Although 0.75% hyperbaric bupivacaine is commonly administered to provide spinal anesthesia for cesarean section in the United States, in some countries, only the 1% hyperbaric solution of spinal bupivacaine is available. The aim of this study was to compare 0.75% with 1% hyperbaric spinal bupivacaine for cesarean section. In this prospective study, 50 patients undergoing elective cesarean section were randomized to receive a spinal anesthetic with either 1.5 mL of 0.75% bupivacaine (n = 25) or 1.125 mL of 1% bupivacaine (n = 25). There were no statistically significant differences in patient demographics, time to onset of block, or intraoperative pain. All patients had a successful block for surgery. The time from injection of the spinal anesthetic to first request for pain medication in the postanesthesia care unit was longer in the women who received 0.75% bupivacaine (4.3 vs 3 h; P < 0.05). Six women (24%) who received 1% bupivacaine versus one woman (4%) who received 0.75% bupivacaine complained of postoperative backache (P < 0.05). In addition, postdural puncture headache occurred in four women, all of whom received 1% bupivacaine (P = 0.04). In conclusion, our data suggest that 0.75% bupivacaine results in fewer postoperative problems and offers several significant benefits compared with the 1% concentration. Implications: Although 0.75% bupivacaine is usually used to provide spinal anesthesia for cesarean section in the United States, a more concentrated solution is popular in Europe. In this study, we compared 0.75% bupivacaine with 1% bupivacaine when administered for cesarean section and found that the 0.75% solution offers several significant benefits.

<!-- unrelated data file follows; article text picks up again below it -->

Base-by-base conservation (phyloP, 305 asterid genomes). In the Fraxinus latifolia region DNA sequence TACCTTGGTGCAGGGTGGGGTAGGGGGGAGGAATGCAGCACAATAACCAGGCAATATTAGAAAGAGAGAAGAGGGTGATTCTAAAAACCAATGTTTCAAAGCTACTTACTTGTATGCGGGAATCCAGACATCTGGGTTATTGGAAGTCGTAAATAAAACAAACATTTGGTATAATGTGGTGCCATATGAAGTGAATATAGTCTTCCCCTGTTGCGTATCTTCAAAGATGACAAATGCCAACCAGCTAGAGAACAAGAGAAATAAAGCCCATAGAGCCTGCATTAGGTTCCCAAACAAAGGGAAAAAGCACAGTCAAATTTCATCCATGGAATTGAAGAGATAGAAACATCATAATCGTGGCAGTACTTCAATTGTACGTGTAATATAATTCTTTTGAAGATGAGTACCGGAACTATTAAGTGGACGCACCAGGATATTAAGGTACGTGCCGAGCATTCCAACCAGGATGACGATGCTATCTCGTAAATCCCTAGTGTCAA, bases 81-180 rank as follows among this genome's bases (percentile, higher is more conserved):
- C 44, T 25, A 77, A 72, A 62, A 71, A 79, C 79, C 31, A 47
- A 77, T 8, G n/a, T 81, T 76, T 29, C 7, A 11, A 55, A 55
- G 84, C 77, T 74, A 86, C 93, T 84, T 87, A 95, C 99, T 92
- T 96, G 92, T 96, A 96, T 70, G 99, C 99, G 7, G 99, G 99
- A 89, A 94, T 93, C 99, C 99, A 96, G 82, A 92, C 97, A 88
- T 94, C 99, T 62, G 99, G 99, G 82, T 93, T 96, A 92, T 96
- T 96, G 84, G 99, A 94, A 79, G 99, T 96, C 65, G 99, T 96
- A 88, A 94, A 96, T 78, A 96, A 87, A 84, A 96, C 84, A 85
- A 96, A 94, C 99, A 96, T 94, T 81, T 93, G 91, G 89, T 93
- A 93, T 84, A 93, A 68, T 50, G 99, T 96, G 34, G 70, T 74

ASJC Scopus subject areas
- Anesthesiology and Pain Medicine